The whole air was fragrant with balsam, and all the magah birds sang blithely as they flashed their seven colours in the sun. Near sunset he came on a new camp of lava-gatherers returning with laden sacks from Ngranek's lower slopes; and here he also camped, listening to the songs and tales of the men, and overhearing what they whispered about a companion they had lost. He had climbed high to reach a mass of fine lava above him, and at nightfall did not return to his fellows.
When they looked for him the next day they found only his turban, nor was there any sign on the crags below that he had fallen. They did not search any more, because the old man among them said it would be of no use.
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No one ever found what the night-gaunts took, though those beasts themselves were so uncertain as to be almost fabulous. Carter asked them if night-gaunts sucked blood and liked shiny things and left webbed footprints, but they all shook their heads negatively and seemed frightened at his making such an inquiry.
When he saw how taciturn they had become he asked them no more, but went to sleep in his blanket. The next day he rose with the lava-gatherers and exchanged farewells as they rode west and he rode east on a zebra he bought of them. Their older men gave him blessings and warnings, and told him he had better not climb too high on Ngranek, but while he thanked them heartily he was in no wise dissuaded. For still did he feel that he must find the gods on unknown Kadath; and win from them a way to that haunting and marvellous city in the sunset.
By noon, after a long uphill ride, he came upon some abandoned brick villages of the hill-people who had once dwelt thus close to Ngranek and carved images from its smooth lava. Here they had dwelt till the days of the old tavern-keeper's grandfather, but about that time they felt that their presence was disliked. Their homes had crept even up the mountain's slope, and the higher they built the more people they would miss when the sun rose.
At last they decided it would be better to leave altogether, since things were sometimes glimpsed in the darkness which no one could interpret favourably; so in the end all of them went down to the sea and dwelt in Baharna, inhabiting a very old quarter and teaching their sons the old art of image-making which to this day they carry on. It was from these children of the exiled hill-people that Carter had heard the best tales about Ngranek when searching through Baharna's ancient taverns. All this time the great gaunt side of Ngranek was looming up higher and higher as Carter approached it.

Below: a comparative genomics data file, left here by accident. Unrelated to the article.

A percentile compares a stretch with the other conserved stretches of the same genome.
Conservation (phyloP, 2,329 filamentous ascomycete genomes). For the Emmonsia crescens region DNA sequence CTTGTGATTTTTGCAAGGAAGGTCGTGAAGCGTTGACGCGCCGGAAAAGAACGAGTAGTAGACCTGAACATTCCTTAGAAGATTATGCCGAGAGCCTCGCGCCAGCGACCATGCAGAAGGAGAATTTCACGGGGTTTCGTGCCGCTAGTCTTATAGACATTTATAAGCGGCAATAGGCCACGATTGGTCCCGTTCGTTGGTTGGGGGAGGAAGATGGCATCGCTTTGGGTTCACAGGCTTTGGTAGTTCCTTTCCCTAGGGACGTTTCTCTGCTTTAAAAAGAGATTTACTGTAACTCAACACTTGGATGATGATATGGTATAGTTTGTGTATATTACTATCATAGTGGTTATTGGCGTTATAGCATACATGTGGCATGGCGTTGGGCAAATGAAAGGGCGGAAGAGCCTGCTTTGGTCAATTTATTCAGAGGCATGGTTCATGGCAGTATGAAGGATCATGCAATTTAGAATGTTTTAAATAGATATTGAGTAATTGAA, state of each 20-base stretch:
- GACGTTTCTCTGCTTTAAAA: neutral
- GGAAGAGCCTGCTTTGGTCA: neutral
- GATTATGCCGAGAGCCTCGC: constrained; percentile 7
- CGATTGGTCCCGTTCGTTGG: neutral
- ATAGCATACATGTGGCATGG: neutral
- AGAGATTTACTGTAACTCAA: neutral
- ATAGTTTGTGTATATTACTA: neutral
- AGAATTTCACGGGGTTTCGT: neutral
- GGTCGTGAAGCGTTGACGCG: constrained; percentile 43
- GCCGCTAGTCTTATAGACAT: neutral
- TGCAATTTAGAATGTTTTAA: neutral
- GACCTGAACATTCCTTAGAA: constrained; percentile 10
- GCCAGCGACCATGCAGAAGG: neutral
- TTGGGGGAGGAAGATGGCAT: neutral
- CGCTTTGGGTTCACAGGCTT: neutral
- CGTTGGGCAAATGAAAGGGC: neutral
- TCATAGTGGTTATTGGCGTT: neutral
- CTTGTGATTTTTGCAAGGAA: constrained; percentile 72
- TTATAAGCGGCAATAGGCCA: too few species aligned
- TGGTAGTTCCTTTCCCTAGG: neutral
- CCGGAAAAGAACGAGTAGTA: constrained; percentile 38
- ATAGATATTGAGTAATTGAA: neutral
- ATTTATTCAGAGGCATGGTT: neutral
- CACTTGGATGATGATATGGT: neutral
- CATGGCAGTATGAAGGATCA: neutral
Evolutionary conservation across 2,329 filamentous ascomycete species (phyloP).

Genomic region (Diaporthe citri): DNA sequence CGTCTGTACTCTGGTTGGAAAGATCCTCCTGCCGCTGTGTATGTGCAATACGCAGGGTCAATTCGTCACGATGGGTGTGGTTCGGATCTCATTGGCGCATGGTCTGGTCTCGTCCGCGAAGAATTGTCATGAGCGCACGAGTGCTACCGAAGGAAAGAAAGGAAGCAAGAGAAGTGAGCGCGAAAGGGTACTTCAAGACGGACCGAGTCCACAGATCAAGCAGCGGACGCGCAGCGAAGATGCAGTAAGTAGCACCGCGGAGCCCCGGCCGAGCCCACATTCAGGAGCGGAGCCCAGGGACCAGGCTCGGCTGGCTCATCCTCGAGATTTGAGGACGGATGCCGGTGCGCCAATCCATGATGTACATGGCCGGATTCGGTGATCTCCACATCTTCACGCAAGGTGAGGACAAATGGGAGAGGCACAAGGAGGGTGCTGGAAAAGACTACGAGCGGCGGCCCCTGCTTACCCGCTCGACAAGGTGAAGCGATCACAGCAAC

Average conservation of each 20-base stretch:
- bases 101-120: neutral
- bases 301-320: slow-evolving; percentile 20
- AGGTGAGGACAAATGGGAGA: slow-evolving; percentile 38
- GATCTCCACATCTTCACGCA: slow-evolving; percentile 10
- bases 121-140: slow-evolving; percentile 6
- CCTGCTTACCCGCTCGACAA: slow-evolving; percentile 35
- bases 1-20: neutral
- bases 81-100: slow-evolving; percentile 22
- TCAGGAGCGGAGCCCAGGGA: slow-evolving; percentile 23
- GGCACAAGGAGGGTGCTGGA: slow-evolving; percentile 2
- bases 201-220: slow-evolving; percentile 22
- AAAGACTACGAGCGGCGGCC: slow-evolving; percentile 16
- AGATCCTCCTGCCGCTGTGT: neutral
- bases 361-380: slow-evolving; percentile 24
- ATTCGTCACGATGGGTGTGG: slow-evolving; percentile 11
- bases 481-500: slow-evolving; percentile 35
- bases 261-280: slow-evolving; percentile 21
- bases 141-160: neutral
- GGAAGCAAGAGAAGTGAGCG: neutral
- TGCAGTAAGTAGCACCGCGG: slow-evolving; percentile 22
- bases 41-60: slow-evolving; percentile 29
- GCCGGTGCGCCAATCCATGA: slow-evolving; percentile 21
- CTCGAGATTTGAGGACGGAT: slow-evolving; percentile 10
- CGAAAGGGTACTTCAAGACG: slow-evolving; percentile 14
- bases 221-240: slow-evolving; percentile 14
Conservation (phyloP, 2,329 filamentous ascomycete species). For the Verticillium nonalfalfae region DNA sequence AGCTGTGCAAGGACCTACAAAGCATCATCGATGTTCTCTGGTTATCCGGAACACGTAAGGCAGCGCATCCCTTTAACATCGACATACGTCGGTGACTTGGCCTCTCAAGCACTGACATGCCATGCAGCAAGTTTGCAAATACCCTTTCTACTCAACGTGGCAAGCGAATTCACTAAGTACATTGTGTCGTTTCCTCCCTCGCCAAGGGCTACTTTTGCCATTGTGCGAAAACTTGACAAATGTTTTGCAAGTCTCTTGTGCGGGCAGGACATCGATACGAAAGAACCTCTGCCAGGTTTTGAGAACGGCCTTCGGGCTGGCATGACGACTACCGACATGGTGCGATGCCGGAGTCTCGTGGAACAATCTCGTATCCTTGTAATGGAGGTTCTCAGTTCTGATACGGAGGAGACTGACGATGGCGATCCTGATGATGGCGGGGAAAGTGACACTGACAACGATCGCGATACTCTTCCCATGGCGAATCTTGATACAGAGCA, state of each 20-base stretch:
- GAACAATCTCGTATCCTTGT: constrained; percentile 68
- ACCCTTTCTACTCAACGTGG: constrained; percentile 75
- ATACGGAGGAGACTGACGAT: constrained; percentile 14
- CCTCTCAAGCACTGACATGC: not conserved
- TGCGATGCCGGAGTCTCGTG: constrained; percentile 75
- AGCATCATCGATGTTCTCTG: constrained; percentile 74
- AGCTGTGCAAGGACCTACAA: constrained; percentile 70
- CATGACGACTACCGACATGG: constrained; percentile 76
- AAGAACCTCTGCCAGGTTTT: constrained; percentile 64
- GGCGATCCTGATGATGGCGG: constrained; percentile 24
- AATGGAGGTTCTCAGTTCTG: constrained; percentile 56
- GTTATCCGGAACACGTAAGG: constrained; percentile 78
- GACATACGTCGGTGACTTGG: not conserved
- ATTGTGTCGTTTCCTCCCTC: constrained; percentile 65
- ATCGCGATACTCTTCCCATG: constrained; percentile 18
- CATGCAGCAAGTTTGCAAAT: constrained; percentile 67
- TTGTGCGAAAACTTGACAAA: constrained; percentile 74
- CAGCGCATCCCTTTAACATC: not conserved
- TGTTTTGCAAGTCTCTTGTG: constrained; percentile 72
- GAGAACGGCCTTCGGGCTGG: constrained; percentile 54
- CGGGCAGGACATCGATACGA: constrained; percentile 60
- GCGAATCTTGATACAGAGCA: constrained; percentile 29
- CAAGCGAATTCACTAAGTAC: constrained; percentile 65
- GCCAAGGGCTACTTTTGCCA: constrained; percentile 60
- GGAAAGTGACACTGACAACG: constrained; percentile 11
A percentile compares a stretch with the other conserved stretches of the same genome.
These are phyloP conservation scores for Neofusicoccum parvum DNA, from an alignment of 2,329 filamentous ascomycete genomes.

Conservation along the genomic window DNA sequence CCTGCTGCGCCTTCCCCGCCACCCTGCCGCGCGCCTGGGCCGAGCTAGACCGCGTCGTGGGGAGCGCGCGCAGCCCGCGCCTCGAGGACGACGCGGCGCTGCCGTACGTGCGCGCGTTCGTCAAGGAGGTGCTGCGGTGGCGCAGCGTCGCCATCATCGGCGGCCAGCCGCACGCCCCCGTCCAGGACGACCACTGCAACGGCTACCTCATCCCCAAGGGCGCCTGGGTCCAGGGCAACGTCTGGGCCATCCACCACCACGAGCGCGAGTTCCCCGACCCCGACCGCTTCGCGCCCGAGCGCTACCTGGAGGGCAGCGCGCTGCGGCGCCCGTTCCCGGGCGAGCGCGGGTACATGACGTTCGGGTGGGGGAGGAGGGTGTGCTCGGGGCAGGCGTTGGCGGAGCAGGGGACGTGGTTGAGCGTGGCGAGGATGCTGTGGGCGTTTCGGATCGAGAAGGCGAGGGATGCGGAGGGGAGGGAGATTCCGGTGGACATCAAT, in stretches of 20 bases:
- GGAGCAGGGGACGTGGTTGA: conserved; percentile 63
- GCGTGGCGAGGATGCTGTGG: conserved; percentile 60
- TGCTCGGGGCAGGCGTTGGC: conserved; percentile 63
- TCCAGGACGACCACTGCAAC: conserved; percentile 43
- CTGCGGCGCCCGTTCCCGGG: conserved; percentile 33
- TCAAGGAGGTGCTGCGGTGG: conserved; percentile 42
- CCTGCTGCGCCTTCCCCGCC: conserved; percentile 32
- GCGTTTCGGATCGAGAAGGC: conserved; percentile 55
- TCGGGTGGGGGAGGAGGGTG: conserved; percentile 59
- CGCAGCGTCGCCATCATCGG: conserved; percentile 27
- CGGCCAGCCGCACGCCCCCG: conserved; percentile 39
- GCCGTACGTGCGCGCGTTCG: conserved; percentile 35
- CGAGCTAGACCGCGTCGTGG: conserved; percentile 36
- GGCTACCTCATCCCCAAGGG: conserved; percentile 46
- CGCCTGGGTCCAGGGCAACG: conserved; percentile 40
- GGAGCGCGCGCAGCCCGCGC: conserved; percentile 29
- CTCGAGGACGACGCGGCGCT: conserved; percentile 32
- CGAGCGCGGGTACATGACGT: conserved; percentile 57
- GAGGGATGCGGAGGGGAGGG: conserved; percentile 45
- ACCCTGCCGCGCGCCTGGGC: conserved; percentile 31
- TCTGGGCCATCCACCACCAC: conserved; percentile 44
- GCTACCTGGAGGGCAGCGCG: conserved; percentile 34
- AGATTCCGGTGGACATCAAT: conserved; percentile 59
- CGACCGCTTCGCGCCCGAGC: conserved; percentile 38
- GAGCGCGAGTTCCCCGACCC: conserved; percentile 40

There were sparse trees on the lower slopes and feeble shrubs above them, and then the bare hideous rock rose spectral into the sky, to mix with frost and ice and eternal snow. Carter could see the rifts and ruggedness of that sombre stone, and did not welcome the prospect of climbing it. In places there were solid streams of lava, and scoriac heaps that littered slopes and ledges.
Ninety aeons ago, before even the gods had danced upon its pointed peak, that mountain had spoken with fire and roared with the voices of the inner thunders. Now it towered all silent and sinister, bearing on the hidden side that secret titan image whereof rumour told.
H. P. Lovecraft, page 100
And there were caves in that mountain, which might be empty and alone with elder darkness, or might—if legend spoke truly—hold horrors of a form not to be surmised. The ground sloped upward to the foot of Ngranek, thinly covered with scrub oaks and ash trees, and strewn with bits of rock, lava, and ancient cinder.
There were the charred embers of many camps, where the lava-gatherers were wont to stop, and several rude altars which they had built either to propitiate the Great Ones or to ward off what they dreamed of in Ngranek's high passes and labyrinthine caves.
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At evening Carter reached the farthermost pile of embers and camped for the night, tethering his zebra to a sapling and wrapping himself well in his blankets before going to sleep. And all through the night a voonith howled distantly from the shore of some hidden pool, but Carter felt no fear of that amphibious terror, since he had been told with certainty that not one of them dares even approach the slope of Ngranek.
In the clear sunshine of morning Carter began the long ascent, taking his zebra as far as that useful beast could go, but tying it to a stunted ash tree when the floor of the thin wood became too steep. Thereafter he scrambled up alone; first through the forest with its ruins of old villages in overgrown clearings, and then over the tough grass where anaemic shrubs grew here and there.
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He regretted coming clear of the trees, since the slope was very precipitous and the whole thing rather dizzying. At length he began to discern all the countryside spread out beneath him whenever he looked about; the deserted huts of the image-makers, the groves of resin trees and the camps of those who gathered from them, the woods where prismatic magahs nest and sing, and even a hint very far away of the shores of Yath and of those forbidding ancient ruins whose name is forgotten. He found it best not to look around, and kept on climbing and climbing till the shrubs became very sparse and there was often nothing but the tough grass to cling to.
Then the soil became meagre, with great patches of bare rock cropping out, and now and then the nest of a condor in a crevice.